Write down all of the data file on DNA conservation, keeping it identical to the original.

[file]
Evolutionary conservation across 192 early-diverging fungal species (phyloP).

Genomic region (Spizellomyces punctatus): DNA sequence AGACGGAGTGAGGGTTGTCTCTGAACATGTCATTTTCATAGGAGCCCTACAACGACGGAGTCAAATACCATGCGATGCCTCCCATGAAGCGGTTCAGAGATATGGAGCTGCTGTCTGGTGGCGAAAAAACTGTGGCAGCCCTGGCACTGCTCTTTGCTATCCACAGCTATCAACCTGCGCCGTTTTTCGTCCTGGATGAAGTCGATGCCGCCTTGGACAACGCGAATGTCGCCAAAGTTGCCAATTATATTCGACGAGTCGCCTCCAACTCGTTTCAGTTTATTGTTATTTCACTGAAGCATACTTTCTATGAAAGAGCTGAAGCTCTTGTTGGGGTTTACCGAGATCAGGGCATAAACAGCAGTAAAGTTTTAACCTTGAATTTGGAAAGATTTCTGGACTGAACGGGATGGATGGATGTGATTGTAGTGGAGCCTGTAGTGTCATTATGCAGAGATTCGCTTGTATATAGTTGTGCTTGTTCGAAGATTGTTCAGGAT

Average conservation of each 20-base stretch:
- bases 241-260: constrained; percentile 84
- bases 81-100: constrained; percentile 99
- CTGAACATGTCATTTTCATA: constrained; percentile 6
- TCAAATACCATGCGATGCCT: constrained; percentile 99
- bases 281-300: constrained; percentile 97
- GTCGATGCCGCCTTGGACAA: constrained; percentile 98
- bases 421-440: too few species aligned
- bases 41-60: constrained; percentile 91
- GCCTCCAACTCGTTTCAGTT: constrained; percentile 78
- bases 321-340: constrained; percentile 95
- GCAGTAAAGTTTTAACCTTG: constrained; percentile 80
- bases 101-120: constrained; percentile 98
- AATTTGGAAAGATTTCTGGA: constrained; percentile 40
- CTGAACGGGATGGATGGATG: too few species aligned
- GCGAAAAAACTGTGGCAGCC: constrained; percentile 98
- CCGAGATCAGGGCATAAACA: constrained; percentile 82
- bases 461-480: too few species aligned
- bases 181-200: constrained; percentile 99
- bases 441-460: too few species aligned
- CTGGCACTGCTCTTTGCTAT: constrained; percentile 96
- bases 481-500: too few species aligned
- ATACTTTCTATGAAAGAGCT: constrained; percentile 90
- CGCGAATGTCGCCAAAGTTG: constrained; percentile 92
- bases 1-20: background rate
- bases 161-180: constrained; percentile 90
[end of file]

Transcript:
Evolutionary conservation across 192 early-diverging fungal species (phyloP).

Genomic region (Spizellomyces punctatus): DNA sequence AGACGGAGTGAGGGTTGTCTCTGAACATGTCATTTTCATAGGAGCCCTACAACGACGGAGTCAAATACCATGCGATGCCTCCCATGAAGCGGTTCAGAGATATGGAGCTGCTGTCTGGTGGCGAAAAAACTGTGGCAGCCCTGGCACTGCTCTTTGCTATCCACAGCTATCAACCTGCGCCGTTTTTCGTCCTGGATGAAGTCGATGCCGCCTTGGACAACGCGAATGTCGCCAAAGTTGCCAATTATATTCGACGAGTCGCCTCCAACTCGTTTCAGTTTATTGTTATTTCACTGAAGCATACTTTCTATGAAAGAGCTGAAGCTCTTGTTGGGGTTTACCGAGATCAGGGCATAAACAGCAGTAAAGTTTTAACCTTGAATTTGGAAAGATTTCTGGACTGAACGGGATGGATGGATGTGATTGTAGTGGAGCCTGTAGTGTCATTATGCAGAGATTCGCTTGTATATAGTTGTGCTTGTTCGAAGATTGTTCAGGAT

Average conservation of each 20-base stretch:
- bases 241-260: constrained; percentile 84
- bases 81-100: constrained; percentile 99
- CTGAACATGTCATTTTCATA: constrained; percentile 6
- TCAAATACCATGCGATGCCT: constrained; percentile 99
- bases 281-300: constrained; percentile 97
- GTCGATGCCGCCTTGGACAA: constrained; percentile 98
- bases 421-440: too few species aligned
- bases 41-60: constrained; percentile 91
- GCCTCCAACTCGTTTCAGTT: constrained; percentile 78
- bases 321-340: constrained; percentile 95
- GCAGTAAAGTTTTAACCTTG: constrained; percentile 80
- bases 101-120: constrained; percentile 98
- AATTTGGAAAGATTTCTGGA: constrained; percentile 40
- CTGAACGGGATGGATGGATG: too few species aligned
- GCGAAAAAACTGTGGCAGCC: constrained; percentile 98
- CCGAGATCAGGGCATAAACA: constrained; percentile 82
- bases 461-480: too few species aligned
- bases 181-200: constrained; percentile 99
- bases 441-460: too few species aligned
- CTGGCACTGCTCTTTGCTAT: constrained; percentile 96
- bases 481-500: too few species aligned
- ATACTTTCTATGAAAGAGCT: constrained; percentile 90
- CGCGAATGTCGCCAAAGTTG: constrained; percentile 92
- bases 1-20: background rate
- bases 161-180: constrained; percentile 90